Here’s Beatriz Sarlo on Cortázar’s Hopsotch, in Franco Moretti’s massive and mandarin The Novel, Volume Two: Forms and Themes: “The romantic encounters . . . create a poetic environment that is achieved through a linguistic representation of the erotic. How does sexuality fit into phonetic and semantic material? Cortázar gives an experimental reply to this question. The erotic language of Hopscotch de- and re-articulates fragments of words, moving syllables and inventing new words with sounds that evoke sexual contact; the marks of sex on the body; and the humors, orifices, and material noises of the physical encounter . . .  This language of love strengthens the exceptional, extraordinary nature of true passion, something that the novel states repeatedly, attributing to eroticism a potential for knowledge. There is no doubt that Cortázar, a meticulous reader of Bataille, belongs to a tradition that groups sexual climax together with the religious and death . . .”



As soon as he began to amalate the noeme, the clemise began to smother her and they fell into hydromuries, into savage ambonies, into exasperating sustales. Each time that he tried to relamate the hairincops, he became entangled in a whining grimate and had to face up to envulsioning the novalisk, feeling how little by little the arnees would spejune, were becoming peltronated, redoblated, until they were stretched out like the ergomanine trimalciate which drops a few filures of cariaconce. And it was still only the beginning, because right away she tordled her hurgales, allowing him gently to bring up his orfelunes. No sooner had they cofeathered than something like a ulucord encrestored them, extrajuxted them, and paramoved them, suddenly it was the clinon, the sterfurous convulcant of matericks, the slobberdigging raimouth of the orgumion. (chap. 68)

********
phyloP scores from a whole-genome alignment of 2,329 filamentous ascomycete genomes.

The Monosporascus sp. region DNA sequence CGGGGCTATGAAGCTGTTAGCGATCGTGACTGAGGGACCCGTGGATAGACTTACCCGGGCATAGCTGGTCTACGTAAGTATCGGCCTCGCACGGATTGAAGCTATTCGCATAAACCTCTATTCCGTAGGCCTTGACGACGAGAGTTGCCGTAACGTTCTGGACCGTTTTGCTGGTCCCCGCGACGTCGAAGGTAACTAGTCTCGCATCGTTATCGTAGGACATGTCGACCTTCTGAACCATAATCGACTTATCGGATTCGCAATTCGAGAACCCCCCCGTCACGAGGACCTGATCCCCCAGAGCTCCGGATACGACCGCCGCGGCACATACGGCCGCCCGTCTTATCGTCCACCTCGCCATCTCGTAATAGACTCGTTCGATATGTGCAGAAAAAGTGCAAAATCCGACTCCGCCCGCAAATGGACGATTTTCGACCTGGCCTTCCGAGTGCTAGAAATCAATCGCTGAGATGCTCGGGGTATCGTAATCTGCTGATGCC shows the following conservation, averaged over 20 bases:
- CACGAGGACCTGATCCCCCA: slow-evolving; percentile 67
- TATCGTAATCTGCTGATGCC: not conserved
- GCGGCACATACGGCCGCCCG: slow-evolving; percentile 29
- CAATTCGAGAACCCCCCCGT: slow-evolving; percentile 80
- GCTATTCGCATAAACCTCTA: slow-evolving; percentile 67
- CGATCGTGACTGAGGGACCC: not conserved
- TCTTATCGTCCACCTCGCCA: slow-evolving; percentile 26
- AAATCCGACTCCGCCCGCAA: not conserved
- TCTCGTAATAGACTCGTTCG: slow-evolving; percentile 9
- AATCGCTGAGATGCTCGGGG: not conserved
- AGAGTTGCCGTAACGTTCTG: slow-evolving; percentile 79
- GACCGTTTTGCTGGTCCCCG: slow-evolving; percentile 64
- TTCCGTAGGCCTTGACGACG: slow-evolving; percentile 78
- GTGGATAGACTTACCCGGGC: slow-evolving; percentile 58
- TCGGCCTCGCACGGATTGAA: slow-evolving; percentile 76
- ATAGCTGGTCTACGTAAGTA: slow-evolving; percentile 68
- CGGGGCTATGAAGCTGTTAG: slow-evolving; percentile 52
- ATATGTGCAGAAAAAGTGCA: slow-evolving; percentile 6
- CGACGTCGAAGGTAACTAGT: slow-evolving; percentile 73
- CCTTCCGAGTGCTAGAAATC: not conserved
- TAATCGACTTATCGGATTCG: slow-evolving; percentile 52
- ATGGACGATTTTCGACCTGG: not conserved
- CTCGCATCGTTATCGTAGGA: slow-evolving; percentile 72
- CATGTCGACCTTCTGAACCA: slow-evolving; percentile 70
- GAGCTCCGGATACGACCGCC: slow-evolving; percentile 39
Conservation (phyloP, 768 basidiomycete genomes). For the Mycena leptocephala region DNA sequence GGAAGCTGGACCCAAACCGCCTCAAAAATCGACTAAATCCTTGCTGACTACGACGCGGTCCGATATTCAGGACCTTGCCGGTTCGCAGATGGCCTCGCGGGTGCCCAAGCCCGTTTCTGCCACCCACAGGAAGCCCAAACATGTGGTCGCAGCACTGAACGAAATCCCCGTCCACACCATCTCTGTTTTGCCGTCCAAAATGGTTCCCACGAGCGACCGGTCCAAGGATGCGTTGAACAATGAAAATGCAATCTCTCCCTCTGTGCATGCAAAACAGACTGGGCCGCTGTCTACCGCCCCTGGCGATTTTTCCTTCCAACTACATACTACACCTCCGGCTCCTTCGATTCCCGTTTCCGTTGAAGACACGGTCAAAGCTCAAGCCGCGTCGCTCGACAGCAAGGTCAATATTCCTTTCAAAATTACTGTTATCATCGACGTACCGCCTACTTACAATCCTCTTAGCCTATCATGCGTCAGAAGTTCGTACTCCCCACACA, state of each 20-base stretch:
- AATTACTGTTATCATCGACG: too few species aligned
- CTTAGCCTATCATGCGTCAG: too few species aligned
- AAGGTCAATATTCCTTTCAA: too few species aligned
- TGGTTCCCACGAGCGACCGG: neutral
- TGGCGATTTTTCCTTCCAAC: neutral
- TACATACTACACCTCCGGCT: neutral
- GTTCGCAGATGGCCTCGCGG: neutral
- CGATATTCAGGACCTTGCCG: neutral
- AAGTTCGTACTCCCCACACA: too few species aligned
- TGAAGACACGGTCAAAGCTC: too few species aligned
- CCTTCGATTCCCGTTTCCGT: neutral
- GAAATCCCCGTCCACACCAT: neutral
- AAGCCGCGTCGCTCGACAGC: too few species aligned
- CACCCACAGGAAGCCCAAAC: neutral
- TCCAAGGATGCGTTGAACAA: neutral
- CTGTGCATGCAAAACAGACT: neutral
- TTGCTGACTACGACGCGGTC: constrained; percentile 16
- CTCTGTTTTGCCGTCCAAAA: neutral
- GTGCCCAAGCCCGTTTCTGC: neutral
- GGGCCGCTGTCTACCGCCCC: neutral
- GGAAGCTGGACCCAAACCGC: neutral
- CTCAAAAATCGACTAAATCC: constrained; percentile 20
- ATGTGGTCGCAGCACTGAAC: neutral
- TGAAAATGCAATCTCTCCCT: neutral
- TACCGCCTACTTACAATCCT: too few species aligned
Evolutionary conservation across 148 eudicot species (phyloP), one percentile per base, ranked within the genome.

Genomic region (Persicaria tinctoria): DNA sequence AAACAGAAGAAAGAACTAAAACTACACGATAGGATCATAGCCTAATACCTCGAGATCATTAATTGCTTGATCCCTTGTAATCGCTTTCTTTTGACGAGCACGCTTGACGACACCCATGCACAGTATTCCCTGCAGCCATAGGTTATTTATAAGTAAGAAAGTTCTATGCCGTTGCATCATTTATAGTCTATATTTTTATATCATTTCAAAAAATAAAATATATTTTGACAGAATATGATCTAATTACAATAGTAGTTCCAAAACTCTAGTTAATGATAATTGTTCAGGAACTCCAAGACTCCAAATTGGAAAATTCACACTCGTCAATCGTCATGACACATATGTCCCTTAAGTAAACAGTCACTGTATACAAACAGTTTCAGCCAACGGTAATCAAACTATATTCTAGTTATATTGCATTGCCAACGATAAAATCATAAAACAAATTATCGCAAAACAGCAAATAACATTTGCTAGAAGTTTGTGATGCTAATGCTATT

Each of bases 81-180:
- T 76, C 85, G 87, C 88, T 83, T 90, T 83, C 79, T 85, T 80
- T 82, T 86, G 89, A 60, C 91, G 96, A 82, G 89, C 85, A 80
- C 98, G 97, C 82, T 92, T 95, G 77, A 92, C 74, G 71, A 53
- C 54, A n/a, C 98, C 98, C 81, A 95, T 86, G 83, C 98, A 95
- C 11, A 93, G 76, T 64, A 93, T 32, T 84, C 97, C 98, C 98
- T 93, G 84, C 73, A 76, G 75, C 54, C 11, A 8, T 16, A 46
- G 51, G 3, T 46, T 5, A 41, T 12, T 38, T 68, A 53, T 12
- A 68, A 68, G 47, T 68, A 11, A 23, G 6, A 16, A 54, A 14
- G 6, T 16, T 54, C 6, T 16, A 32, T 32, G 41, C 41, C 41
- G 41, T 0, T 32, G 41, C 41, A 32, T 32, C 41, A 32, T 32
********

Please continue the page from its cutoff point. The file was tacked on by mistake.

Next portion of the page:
—Julio Cortázar, Hopscotch, trans. Gregory Rabassa (New York: Pantheon Books, 1966)

wittgenstein: the words of the poets pierce through our lives

§155   A poet’s words can pierce us. And that is of course causally connected with the use that they have in our life. And it is also connected with the way in which, conformably to this use, we let our thoughts roam up and down in the familiar surroundings of the words.

—Ludwig Wittgenstein, Zettel

“for how can I go so far as to try to use language to get between pain and expression?”

Wittgenstein‘s ‘private language’ argument

§ 244. How do words refer to sensations? — there doesn’t seem to be any problem here; don’t we talk about sensations every day, and give them names? But how is the connection between the name and the sensation set up? This question is the same as: how does a human being learn the names of sensations? — of the word pain, for example. Words are connected with the primitive, the natural, expressions of the sensation and used in their place. A child has hurt himself and he cries; and then adults talk to him and teach him exclamations, and, later, sentences. They teach the child new pain-behaviour. “So you are saying that the word ‘pain’ really means crying?” — On the contrary: the verbal expression of pain replaces crying and does not describe it.

§ 245. For how can I go so far as to try to use language to get between pain and expression?

§ 246. In what sense are my sensations private? — Well, only I can know whether I am really in pain; another person can only surmise it. In one way this is wrong, and in another nonsense. If we are using the word ‘to know’ as it is normally used, (and how else are we to use it?), then other people very often know when I am in pain. — Yes, but all the same, not with the same certainty with which I know it myself! It can’t be said of me at all, except perhaps as a joke, that I know I am in pain. What is it supposed to mean, except perhaps that I am in pain? Other people cannot be said to learn of my sensations only from my behaviour, for I cannot be said to learn of them. I have them. The truth is, that it makes sense to say of other people that they doubt whether I am in pain; but not to say it about myself.

—Ludwig Wittgenstein, Philosophical Investigations